Has Yelp Stock Finally Bottomed?
Shares of Yelp Inc (NYSE:YELP) hit an all-time low of $15.56 last February, but Yelp stock is now heading for a recovery. At its current price level, YELP stock may be an overlooked bargain for many investors looking to get into the less expensive tech stocks space.
Founded in 2004 in San Francisco, Yelp.com is a web site that connects users with local businesses. Present in many major cities across 32 countries and with more than 80 million reviews, Yelp.com has established itself as one of the leading “word-of-mouth” services, where consumers can read (and post) reviews about restaurants, hotels, vacations, dentists, and even hairdressers. One of its keys to revenue growth could be its recent addition of U.S. utilities in the portfolio of services Yelp users can review thanks to an agreement to this effect with the U.S. government.
Federal agencies are also relying on Yelp to gauge favorable or unfavorable services as users post comments. This allows them to address inevitable criticism in real time. Yelp has also ventured into food delivery to boost revenue.
In its last quarter (February), Yelp reported $0.11 in earnings per share (EPS) for the quarter, which widely beat a consensus estimate of a $0.03 loss. This was higher than the $0.08 EPS year-over-year results. Yelp also beat analysts’ estimates on revenue, which came in at $153.70 million instead of the estimated of $152.35 million. That means revenue increased some 39% year-over-year.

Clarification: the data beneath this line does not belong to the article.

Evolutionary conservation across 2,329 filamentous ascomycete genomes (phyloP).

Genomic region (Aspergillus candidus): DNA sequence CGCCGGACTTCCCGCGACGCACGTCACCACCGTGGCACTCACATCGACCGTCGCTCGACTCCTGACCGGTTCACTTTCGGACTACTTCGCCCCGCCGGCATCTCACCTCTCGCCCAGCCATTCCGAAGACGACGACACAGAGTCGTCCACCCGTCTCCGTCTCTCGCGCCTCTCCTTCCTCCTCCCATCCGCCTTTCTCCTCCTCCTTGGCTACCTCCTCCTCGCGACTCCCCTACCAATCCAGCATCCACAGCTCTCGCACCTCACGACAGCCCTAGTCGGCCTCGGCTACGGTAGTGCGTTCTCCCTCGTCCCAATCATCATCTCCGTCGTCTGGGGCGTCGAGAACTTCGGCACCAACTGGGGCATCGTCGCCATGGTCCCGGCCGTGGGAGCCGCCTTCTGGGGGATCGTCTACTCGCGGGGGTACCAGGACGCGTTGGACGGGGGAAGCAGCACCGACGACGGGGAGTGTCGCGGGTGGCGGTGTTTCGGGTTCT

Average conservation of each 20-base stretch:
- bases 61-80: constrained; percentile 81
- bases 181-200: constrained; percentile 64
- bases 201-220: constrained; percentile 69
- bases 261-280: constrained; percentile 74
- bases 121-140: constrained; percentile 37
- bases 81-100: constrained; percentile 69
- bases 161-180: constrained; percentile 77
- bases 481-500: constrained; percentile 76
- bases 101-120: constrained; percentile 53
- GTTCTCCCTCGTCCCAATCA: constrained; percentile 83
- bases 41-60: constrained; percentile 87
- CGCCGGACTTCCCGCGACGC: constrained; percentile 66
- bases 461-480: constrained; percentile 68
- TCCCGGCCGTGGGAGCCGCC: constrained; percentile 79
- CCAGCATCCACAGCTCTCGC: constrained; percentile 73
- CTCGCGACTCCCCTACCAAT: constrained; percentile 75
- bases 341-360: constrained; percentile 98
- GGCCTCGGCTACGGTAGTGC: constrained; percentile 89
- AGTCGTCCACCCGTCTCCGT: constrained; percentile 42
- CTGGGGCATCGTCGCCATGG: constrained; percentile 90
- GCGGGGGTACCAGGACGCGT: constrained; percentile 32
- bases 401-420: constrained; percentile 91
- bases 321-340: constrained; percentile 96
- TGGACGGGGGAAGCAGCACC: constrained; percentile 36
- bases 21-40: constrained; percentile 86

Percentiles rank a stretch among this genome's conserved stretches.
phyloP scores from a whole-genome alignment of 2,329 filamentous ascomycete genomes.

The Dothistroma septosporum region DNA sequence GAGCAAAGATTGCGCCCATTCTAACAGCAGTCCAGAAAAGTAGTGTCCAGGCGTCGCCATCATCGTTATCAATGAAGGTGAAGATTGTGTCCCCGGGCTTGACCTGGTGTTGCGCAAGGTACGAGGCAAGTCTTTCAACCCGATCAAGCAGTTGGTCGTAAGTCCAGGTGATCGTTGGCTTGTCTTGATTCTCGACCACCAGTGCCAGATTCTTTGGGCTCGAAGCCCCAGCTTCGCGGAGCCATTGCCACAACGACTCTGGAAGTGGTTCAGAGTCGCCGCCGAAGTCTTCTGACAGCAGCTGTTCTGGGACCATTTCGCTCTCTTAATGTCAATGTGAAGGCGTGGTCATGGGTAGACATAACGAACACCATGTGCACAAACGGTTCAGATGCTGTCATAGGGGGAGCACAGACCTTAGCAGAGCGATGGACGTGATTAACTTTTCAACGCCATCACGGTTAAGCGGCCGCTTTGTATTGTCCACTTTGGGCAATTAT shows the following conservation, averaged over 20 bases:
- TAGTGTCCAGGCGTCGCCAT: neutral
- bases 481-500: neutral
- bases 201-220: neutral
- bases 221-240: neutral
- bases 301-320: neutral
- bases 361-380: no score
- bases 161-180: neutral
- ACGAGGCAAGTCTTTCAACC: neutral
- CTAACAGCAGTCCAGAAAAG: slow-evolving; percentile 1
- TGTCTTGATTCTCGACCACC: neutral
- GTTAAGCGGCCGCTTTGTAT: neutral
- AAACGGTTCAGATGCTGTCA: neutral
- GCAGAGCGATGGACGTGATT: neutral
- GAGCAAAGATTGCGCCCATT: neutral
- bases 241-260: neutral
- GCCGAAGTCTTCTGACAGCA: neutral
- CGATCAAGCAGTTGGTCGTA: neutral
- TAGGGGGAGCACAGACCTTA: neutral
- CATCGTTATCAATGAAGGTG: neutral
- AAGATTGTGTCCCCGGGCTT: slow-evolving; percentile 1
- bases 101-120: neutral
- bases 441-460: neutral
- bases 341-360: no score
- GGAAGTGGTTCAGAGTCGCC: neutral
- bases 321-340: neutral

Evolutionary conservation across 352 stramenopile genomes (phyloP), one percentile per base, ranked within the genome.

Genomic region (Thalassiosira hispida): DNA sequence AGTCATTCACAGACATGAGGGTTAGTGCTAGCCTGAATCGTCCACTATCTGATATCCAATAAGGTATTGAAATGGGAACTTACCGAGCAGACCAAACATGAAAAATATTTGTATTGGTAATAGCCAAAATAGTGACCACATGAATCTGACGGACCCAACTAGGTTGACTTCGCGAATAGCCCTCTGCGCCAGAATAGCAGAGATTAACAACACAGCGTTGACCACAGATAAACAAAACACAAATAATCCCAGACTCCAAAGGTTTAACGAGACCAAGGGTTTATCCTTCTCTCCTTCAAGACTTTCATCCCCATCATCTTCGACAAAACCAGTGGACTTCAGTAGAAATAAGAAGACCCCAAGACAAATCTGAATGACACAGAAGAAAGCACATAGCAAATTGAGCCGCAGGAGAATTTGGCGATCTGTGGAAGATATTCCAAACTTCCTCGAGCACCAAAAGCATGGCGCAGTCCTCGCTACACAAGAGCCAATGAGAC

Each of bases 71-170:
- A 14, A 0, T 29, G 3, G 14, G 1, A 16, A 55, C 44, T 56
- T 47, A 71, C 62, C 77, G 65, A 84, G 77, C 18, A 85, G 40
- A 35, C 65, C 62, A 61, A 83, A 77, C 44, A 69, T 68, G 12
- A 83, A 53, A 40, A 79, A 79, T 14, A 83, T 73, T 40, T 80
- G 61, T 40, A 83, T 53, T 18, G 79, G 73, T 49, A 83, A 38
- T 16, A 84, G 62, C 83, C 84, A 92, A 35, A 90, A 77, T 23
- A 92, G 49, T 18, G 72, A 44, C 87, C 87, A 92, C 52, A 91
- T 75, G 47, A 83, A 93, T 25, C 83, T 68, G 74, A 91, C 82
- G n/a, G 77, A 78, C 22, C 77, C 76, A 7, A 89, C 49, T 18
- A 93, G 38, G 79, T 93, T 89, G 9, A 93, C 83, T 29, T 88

Not surprisingly, many banks have expressed a bullish sentiment toward Yelp stock. b, for one, reissued a “Buy” rating and set a $33.00 price target in February. (Source: “Yelp Inc. (NYSE:YELP) Receives Average Rating of ‘Hold’ from Analysts,” The Hilltop News, last accessed March 7, 2016.)
Recently, Yelp has been the object of media rumors over its work conditions. The spillover effects were damaging enough that the company offered a statement online. However, the material impact of Yelp stock is negligent at best. For starters, Yelp stock has not stopped moving upward since the incident occurred. Secondly, the legal implications are null.
Yelp, which fired an employee after she complained about her working conditions at the company in an online statement, did nothing illegal. Yelp terminated Talia Jane, acting within its full rights. Likewise, the company fired Jaymee Senigaglia, a single mother, acting again in its full rights. Individuals may certainly reproach Yelp, if they wish, and blame it, but Yelp stock is not at risk. California, where the two women were dismissed, is an at-will employment state. The employer need not offer any cause for termination. (Source: “Can Yelp escape its own employee loyalty spiral?” The Next Web, last accessed March 7, 2016.)
Therefore, there is little chance of any legal obstacles standing in the way of Yelp stock’s recovery.
Moreover, as the U.S. industrials show growth in the wake of a much more optimistic than expected jobs report last Friday, consumer spending will increase. Higher consumer spending is one of the keys to Yelp’s popularity and growth, as more workers become increasingly eager consumers of goods and services, leading to more product reviews on web sites like Yelp.
If all of this plays out, Macquarie’s $33.00 target price on YELP stock looks very realistic.